Power boxes are quite rad and as you can tell from the interview, Jon Hart is way rad too, so it was only obvious he decided to 5-0 this one to show you all who's boss. Photo:Weston Colton
I’ve known Jon Hart for a little over ten years, since he was about fifteen. I recently met his mom for the first time and she wondered why we’d never met. He told her it was because he didn’t want her to know he was out skating with grown ass men when he was a teenager. Back in the day, Jon was this kid we all used to see at the St. George Skatepark. He had a mean kickflip even back then. Him and his buddies would go and skate all the old spots, like the Pine View High rail (long gone) and the Dixie High big four/ledges (remodeled and now even more awesome).
Hart was one of the new (now old) school of Southern Utah skaters. His generation was weaned on videos like Toy Machine’s Welcome to Hell and Zero’s The Thrill of It All. While my generation struggled to take it from the red curb to the rail, his generation grew up with handrails being commonplace. I wouldn’t be surprised if he boardslid a four stair before he boardslid a red curb. Skateparks and widely-available videos changed the game. Hart always had the fire and motivation. While other friends of his fell off for a bit here and there, Hart was always skating. I don’t see him as often as I should, but every time I see him, I know he’s been skating and ripping. I know I’ll see his awesome brother Matt with him too, and they’ll have plenty of good times to tell me about. Jon Hart is a skateboarder’s skateboarder. This guy always worked hard at it. He’s the only dude I know who’ll call me up and ask me if I have any good rails. He’s never out of the loop, trends don’t concern him, he is just down to skate.
SLUG: Tell us about this video you just made with your brother and your friends.
Hart: It’s called “Bolts of Thunder” (check it out on Youtube). It pretty much picks up where “Video Days” left off. So there’s 5 of us in it: Me, my brother Matt, Dave McDonald, Dan Shaw and Nick Edwards. Nobody has ever heard of us, and even fewer people have actually seen us skateboard. We’re all university students, completely broke, mid/late 20’s, and our bodies are perpetually recovering from the skate session the day before. Therefore, you should expect nothing but the highest quality of skate films from us (time lapses of cars driving on the freeway, four trick combos on ledges with kickflips out of everything, high-def panning shots on cranes, roll-away shots, and face shots filmed in 24P) ... No, it’s the exact opposite, it has none of that. I think it’s actually the anti-skate video. It’s fun to watch if anything.
SLUG: How many videos have you guys made now and what are the titles of them all?
Hart: We’ve made 5 videos. They are: Level 8, Shred Zepplin, Gnarred for Life, Too Hot for TV, and Bolts of Thunder. Too Hot for TV was never released (it really was too hot for TV), but Weston Colton had a full part in it. His part is in the bonus section of Bolts of Thunder.
SLUG: Do you ever feel like having a reunion video part with Matt Pace? Pacemaker and Hartbreaker would make an awesome video name.
Hart: Yeah, that would be pretty epic. I think I’d call it “Hart vs Pace” (HVP), and it would be the prequel to Alien vs Predator (AVP).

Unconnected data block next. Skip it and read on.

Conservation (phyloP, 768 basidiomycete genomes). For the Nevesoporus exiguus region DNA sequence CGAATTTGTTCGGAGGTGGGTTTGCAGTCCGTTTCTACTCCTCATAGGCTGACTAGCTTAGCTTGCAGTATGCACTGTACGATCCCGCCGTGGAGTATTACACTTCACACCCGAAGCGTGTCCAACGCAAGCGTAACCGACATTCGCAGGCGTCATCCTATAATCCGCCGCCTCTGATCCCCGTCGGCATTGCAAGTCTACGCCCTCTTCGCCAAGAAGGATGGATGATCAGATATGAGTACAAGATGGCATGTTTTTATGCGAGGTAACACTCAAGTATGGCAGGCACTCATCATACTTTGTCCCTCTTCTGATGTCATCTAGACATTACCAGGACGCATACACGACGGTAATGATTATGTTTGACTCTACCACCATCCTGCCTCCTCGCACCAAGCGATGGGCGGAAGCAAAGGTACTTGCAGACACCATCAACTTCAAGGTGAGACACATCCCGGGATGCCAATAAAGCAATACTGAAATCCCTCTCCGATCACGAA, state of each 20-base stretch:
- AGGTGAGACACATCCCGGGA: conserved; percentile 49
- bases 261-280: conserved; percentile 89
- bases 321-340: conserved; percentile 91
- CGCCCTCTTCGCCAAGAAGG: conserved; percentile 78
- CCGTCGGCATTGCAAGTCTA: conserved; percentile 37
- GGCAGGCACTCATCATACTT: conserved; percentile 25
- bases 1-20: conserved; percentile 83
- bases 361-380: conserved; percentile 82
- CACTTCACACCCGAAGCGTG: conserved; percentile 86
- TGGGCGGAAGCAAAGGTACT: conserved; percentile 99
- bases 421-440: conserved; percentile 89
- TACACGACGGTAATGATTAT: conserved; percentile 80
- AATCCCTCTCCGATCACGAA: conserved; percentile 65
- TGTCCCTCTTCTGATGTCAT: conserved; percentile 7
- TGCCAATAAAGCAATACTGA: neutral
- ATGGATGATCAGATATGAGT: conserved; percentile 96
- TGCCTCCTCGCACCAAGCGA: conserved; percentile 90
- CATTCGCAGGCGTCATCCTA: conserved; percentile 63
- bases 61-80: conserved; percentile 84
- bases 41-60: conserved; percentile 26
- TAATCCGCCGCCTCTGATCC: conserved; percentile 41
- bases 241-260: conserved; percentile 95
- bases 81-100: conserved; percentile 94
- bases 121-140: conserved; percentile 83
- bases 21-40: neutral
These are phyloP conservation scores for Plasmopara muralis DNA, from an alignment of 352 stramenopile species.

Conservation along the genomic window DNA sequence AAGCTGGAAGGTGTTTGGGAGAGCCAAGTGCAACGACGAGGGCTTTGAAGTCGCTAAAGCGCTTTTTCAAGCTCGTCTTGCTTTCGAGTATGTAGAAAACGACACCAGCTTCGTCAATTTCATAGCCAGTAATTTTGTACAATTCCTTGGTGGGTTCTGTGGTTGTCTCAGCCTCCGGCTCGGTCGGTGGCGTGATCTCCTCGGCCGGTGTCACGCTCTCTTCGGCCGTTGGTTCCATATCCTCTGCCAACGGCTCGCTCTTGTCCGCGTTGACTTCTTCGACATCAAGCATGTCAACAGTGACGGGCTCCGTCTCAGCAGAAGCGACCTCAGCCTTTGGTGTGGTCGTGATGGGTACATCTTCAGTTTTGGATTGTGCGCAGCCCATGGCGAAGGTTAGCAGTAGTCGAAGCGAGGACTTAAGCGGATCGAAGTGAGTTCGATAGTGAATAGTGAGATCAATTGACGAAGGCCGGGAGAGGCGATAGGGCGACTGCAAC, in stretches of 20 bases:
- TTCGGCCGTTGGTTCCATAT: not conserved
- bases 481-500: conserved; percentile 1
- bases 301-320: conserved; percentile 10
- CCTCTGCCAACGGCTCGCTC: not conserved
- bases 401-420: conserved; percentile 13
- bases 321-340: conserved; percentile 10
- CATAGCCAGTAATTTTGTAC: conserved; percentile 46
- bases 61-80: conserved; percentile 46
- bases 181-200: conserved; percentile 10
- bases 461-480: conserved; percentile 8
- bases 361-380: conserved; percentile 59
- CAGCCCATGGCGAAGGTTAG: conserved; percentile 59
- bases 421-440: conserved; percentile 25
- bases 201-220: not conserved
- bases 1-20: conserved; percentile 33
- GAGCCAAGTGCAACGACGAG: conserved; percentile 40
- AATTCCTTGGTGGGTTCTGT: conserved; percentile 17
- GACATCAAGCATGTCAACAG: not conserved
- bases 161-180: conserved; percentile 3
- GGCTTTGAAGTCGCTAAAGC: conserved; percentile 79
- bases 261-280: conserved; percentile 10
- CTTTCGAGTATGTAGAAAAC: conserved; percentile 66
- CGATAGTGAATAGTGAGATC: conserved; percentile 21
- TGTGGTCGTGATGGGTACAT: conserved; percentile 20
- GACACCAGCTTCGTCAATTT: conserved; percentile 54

SLUG: Who’s your favorite St. George Skateboarder? And you can’t say James Atkin because that’s too easy.
Hart: Nick Graff. He taught me how to skate, how to hide from cops and to appreciate a good taildrop.
SLUG: Who’s your favorite Utah County Skateboarder?
Hart: Dave McDonald. I don’t even know if he counts because he just lived here for a couple months while he went to school, and he’s gone now. But he filmed his part in our video in just a couple months after not having skated for a couple years. He doesn’t care if there are people kicking us out, if his body’s too sore to move or if it’s too dark to see what he’s doing, he’ll go for any trick. He’s 27 and married, but he has the motivation to skate like a 15-year-old. He’s really fun to skate with, and he’s a super cool guy to hang out with.
SLUG: I know you have a brother who skates. Is it awesome to always have someone to skate with? I’ve never had such a thing. Tell us three advantages of having a brother who skates.
Hart: Yeah, I actually have two brothers that skate, Matt and Brian. It’s the raddest thing ever because they’re both my best friends. Advantages to having brothers who skate with you is they can get mad at you for not landing a trick, which pushes you to try harder—it’s harder for them to ignore you when you call them to skate—and they’re protective of their younger brother—they’ll fight off any unwanted lurkers.
SLUG: James told me something about you not skating on Sundays because you broke your foot on a Sunday. Can you share that story?
Hart: It wasn’t quite like that. I went swimming on Sunday, then my parents decided to get divorced, and I broke my foot the next day. Swimming was obviously the cause of all this.
SLUG: Lastly, do you have any sponsors or people you’d like to thank? Every interview needs a mandatory shout-out section. This is yours.
Hart: I am sponsorless ... But I think my Mom counts as a sponsor, she’s really supportive of us skating. I don’t want to offend anyone by not mentioning them by name, so I’ll go the easy way out and say “I’d like to thank all my family and friends. You know who you are ...” Thanks Weston and Sam for putting this together, I had a lot of fun. Matt Hart, here’s your shout out. Thanks to Mark Anderson from Blindside, the Ripplingers from Lip Trix, and Garret Taylor from Bakersfield for hooking me up and helping me out. So don’t be mad at me.